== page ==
Angela Maiers

Leader. Visionary. Entrepreneur. Disruptor. Change Maker. Angela embodies each of these descriptors with passion, commitment and fierce determination. She has been creating and leading change in...

Research Shows The Life-Changing Power of You Matter

Mattering was first recognized as a research concept in social sciences in the 1980s. However, Dr. Andrea Dixon writes “only since 2001 has mattering to others reemerged as an important psychosocial construct.”

According to G.C. Elliot, S. Kao and A.M. Grant, authors of “Mattering: Empirical validation of a social-psychological construct” in Self and Identity, “Mattering is defined as the perception that, to some degree and in any of a variety of ways, we are a significant part of the world around us.” The authors concluded:

“Mattering is positively related to self-esteem and perceived social support; it is negatively associated with all forms of self-consciousness and alienation.”

Indeed, mattering can be a matter of life and death. As Elliott and his colleagues found in a study in 2005,

“… those who matter more are significantly less likely to consider suicide. In addition, … mattering influences levels of self-esteem, which in turn influences depression, which ultimately leads to suicide ideation.”

Dr. Andrea Dixon and her co-author Ke’Shana Griddine studied how mattering to others is “experienced by academically successful African American male high school students,” and what impact mattering has on their academic experience. Dixon and Griddine found that mattering made a difference in the lives of the students studied, and especially in their academic successes.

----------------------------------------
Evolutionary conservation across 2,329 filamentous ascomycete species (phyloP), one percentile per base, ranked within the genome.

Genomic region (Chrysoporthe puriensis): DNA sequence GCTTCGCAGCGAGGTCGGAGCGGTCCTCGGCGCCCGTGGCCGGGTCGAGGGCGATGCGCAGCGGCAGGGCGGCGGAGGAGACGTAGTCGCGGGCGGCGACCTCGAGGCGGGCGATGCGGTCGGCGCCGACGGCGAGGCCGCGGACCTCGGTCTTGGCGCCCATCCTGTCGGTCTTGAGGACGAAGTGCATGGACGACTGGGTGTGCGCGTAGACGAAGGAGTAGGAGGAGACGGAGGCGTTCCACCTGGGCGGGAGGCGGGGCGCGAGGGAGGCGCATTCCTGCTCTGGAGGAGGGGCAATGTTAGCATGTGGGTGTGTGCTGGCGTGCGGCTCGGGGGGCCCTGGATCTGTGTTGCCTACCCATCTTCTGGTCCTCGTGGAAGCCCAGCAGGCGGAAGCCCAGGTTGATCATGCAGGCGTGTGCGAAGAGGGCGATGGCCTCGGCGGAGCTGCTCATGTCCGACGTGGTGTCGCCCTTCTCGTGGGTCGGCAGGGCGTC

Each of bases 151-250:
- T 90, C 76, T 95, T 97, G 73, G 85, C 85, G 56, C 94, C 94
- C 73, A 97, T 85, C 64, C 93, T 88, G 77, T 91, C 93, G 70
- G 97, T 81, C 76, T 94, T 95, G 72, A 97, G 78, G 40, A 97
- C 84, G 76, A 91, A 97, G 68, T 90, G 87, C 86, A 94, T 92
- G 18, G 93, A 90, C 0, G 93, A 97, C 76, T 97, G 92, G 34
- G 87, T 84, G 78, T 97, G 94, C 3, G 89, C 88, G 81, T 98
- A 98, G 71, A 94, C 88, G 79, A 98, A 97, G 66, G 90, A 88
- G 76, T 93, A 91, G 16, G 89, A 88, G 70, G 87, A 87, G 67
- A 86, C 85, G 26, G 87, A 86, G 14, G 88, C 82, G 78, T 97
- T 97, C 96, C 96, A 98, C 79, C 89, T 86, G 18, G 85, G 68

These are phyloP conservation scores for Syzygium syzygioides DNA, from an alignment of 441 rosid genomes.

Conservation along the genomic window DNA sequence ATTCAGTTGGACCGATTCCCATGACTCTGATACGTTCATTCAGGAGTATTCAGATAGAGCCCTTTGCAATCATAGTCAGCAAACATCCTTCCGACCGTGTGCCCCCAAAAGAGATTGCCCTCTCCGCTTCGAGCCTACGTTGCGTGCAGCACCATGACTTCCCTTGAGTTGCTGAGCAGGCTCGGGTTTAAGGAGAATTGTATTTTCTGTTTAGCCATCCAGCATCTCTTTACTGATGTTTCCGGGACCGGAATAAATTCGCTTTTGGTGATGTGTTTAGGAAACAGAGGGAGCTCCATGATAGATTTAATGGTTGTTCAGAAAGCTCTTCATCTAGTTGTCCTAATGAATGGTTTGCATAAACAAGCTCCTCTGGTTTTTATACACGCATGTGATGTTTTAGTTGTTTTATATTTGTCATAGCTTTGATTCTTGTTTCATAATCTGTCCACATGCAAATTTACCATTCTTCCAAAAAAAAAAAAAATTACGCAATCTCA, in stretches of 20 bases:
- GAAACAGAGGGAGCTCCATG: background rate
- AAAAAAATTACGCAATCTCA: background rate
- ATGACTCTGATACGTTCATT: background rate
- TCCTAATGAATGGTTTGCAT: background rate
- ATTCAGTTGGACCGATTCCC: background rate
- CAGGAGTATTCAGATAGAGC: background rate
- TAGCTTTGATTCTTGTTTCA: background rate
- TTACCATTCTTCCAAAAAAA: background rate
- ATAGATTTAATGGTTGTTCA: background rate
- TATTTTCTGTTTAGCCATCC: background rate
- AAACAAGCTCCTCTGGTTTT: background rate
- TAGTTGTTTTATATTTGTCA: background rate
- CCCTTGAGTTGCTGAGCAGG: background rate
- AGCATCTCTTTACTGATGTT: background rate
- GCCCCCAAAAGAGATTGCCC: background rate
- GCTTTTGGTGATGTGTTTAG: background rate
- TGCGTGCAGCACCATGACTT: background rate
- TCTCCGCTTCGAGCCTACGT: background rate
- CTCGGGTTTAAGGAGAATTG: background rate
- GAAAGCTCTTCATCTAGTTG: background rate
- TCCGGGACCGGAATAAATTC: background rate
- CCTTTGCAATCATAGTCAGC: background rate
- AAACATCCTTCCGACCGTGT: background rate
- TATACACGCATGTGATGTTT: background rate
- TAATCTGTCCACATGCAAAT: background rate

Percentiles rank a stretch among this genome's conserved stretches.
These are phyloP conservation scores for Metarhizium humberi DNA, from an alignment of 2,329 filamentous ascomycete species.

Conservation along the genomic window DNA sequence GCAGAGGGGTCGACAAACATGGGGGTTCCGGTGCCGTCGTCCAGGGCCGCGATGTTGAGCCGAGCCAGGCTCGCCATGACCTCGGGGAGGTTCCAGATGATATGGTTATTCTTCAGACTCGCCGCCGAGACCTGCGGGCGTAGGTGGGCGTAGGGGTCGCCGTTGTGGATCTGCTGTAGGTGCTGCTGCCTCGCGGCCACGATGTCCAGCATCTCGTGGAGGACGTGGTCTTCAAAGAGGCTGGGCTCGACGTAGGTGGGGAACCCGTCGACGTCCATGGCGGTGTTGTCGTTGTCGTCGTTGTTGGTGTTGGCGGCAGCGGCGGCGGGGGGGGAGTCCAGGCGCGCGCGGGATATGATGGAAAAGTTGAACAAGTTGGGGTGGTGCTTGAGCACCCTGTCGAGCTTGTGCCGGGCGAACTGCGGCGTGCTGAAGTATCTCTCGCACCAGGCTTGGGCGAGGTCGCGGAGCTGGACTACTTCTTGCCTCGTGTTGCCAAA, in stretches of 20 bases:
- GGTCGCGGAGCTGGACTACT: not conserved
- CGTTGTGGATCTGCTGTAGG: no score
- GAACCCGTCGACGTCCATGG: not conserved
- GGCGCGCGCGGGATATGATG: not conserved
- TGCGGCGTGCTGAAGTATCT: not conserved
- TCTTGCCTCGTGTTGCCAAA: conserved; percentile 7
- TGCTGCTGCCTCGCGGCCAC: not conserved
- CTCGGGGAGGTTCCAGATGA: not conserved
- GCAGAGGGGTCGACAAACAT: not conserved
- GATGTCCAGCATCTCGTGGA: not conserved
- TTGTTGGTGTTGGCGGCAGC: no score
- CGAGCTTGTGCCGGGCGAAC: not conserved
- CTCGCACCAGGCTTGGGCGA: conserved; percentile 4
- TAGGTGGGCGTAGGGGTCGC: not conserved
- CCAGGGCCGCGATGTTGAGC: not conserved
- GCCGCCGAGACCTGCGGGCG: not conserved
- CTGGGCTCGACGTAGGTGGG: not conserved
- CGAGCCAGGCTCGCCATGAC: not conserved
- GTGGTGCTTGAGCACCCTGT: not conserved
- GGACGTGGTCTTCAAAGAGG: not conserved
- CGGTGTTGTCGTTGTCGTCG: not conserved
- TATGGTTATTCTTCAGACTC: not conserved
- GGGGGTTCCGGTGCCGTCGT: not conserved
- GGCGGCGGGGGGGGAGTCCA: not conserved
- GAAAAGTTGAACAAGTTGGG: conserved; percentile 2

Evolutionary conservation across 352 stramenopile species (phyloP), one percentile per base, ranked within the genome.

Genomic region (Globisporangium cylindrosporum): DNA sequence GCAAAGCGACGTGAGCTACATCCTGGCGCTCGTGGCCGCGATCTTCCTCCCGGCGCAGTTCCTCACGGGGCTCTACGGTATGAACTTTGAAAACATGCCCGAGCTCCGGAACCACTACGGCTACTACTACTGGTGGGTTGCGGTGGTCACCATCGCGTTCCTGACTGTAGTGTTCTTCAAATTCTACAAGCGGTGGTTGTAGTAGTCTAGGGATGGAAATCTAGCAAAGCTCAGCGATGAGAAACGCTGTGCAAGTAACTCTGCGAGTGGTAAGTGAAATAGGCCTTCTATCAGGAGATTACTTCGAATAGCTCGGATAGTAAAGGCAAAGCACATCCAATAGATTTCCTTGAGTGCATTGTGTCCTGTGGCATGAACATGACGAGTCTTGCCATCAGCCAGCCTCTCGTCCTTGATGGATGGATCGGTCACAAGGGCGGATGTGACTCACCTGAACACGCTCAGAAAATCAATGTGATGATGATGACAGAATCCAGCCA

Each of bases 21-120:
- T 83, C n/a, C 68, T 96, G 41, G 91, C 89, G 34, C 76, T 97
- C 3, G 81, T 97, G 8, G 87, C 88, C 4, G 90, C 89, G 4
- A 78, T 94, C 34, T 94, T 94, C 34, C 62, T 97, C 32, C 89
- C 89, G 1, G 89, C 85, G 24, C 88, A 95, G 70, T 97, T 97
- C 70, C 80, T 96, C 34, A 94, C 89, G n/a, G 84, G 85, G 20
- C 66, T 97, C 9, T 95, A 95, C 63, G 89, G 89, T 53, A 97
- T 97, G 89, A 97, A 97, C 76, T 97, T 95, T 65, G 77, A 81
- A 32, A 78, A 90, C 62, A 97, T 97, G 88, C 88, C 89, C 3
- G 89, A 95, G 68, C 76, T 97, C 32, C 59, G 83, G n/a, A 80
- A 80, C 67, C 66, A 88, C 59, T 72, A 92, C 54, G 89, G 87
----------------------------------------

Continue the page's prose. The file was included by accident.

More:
As Joe, a student interviewed for the study, stated,

“If I’m ever off the mark one day, even if small stuff is off, teachers here notice. They’ll ask me what’s going on, why I said what I did. That’s one of the main things here.”

Further, Dixon and Griddine found mattering gave the young men interviewed a

“strong foundation of self-efficacy and self-confidence from which they have found a sense of purpose and an enduring sense of intrinsic motivation and drive for continued school engagement and academic success.”

In an often cited study conducted over twenty years ago, Morris Rosenberg and Claire McCullough write in “Mattering: Inferred Significance and Mental Health Among Adolescents” that adolescents who felt they mattered were less likely to be juvenile delinquents.

In Family Matters: The Importance of Mattering to Family in Adolescence, Gregory C. Elliott underlines this point:

“In general,  mattering to others is an existentially reassuring awareness, and, contrariwise, failing to matter is terrifying… Mattering is a basic component of social integration. If others are aware of your presence, invest in your welfare, and rely on you in appropriate ways, you are personally integrated.”

So how does mattering in the “real world?” In 1991, the medical director of a nursing home in Upstate New York introduced plants and animals into the facility and asked residents to take care of them. The result?